As we begin a New Year, it’s natural to reflect on what transpired during 2009 and firm up our hopes for 2010. My biggest hope can be simply expressed: I’d like to get healthy.
While vacationing in Minnesota during mid-July, I was diagnosed with Burkitt’s lymphoma, a type of cancer that spreads very rapidly to the bone marrow, blood and central nervous system. Without treatment, Burkitt’s lymphoma is quickly fatal. Thanks to the swift and excellent cancer care I received at the University of Minnesota Medical Center (UMCC) and KU Med, I survived the initial onslaught of the disease and am now in complete remission.
This means that, according to medical science, the cancer that was detected in July has been eradicated and there is no immediate fear of a catastrophic health event. Nobody in the cancer business uses the word “cured,” but I’m looking at a 70-80 percent chance of dying from something unrelated to my cancer.
Sitting in a hospital bed for nearly six months gave me lots of time to think about pending “reforms” to our health care system, and raised some important questions:
How do you measure the quality of health care? Patient satisfaction is the best way to measure product quality in health care, and I received excellent cancer care at the UMCC, KU Med, and from my primary care physician here in Lawrence. These nurses and doctors served me with a rare combination of competence and empathy; they literally saved my life. I want nothing to do with a new system that threatens the quality of health care and endangers future improvements.
Are current health-care costs out of line? I don’t think so. Catastrophic cancer treatment is very expensive but worth it. The total cost of my cancer treatments will run in the neighborhood of $300,000. I use KU’s Blue Cross Blue Shield plan with an 80/20 percent match and an annual coinsurance cap of $2,200, so it will take about 20 years of insurance premiums at the current rate of roughly $10,500 per year to pay these costs. I’m happy to pay the bill.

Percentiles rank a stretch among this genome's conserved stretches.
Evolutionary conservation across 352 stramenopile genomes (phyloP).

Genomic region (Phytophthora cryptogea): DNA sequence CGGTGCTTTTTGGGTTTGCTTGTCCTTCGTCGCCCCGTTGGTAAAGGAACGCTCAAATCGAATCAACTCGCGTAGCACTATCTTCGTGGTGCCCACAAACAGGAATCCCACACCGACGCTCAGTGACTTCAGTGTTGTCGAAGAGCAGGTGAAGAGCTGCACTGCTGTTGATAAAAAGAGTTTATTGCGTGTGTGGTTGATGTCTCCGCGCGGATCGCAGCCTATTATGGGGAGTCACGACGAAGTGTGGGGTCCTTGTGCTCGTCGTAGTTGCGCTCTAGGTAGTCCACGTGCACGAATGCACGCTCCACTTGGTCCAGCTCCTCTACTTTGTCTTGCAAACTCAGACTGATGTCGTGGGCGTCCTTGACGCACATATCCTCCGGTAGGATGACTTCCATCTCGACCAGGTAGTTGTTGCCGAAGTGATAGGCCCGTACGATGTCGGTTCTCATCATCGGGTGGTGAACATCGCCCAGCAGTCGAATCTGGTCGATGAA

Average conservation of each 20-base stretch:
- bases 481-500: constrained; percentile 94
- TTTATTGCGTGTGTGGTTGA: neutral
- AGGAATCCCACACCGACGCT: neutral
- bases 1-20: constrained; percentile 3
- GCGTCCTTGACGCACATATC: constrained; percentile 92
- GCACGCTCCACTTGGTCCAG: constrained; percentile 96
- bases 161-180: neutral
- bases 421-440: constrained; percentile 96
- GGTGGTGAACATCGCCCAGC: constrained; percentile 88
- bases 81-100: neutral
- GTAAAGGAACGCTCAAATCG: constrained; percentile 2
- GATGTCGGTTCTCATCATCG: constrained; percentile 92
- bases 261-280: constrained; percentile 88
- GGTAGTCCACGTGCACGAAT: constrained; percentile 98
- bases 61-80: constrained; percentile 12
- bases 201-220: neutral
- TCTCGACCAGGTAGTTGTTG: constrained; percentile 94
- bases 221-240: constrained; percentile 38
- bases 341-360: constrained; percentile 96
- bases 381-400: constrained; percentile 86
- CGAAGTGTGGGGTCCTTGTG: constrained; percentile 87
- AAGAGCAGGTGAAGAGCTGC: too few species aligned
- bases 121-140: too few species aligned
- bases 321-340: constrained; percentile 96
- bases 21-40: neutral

If you were really sick, would you prefer 1985 treatment at 1985 prices, or 2010 treatment at 2010 prices? If you’re really sick like I was, I think you’d want to pay up for state-of-the-art health-care treatment. The United States has a big lead in pharmaceutical research, medical device development, and medical treatment technology. If 1985 technology still ruled the medical world, I’d be a dead man by now.
Does the government have the expertise to run the U.S. health-care system? I see no evidence to support an affirmative answer. Suppose you have an important message or package that has to get delivered to a friend or business associate as soon as possible. Most of us would send important time-sensitive messages using texting or e-mail (via the Internet), and ship vital packages using FedEx or UPS. Given that the U.S. Postal Service is notoriously inefficient and slow, why should the same folks be put in charge of the U.S. health care system?
Will health care costs explode with further government involvement? History says yes. The government has not been able to prudently control Medicare, Medicaid, or Veterans Affairs health care costs, or any other costs for that matter. (Have you seen the federal budget deficit lately?) Since 1965, and following the start of the Medicare and Medicaid programs, health care spending in the United States has more than tripled from 5 percent to 16 percent of GDP. Inefficient government spending is a time-proven recipe for higher health-care costs.
Under the Bush and Obama administrations, exploding federal spending and skyrocketing federal deficits have become the norm. In the last half-century, federal outlays accounted for an average 22.2 percent of GDP. The fiscal 2010 Obama budget boosts that by about one-third to 27.2 percent. If our health care system were fully nationalized, federal outlays as a share of GDP would rise to 43.2 percent-or roughly double what it was in 2007. Taxpayers get what’s left over, and their share of GDP is rapidly shrinking.
The federal government has a record of dismal failure when it comes to health care “reform.” More government meddling is an unlikely solution. In the words of an old axiom, “If you want to get out of a hole, the first step is to stop digging.”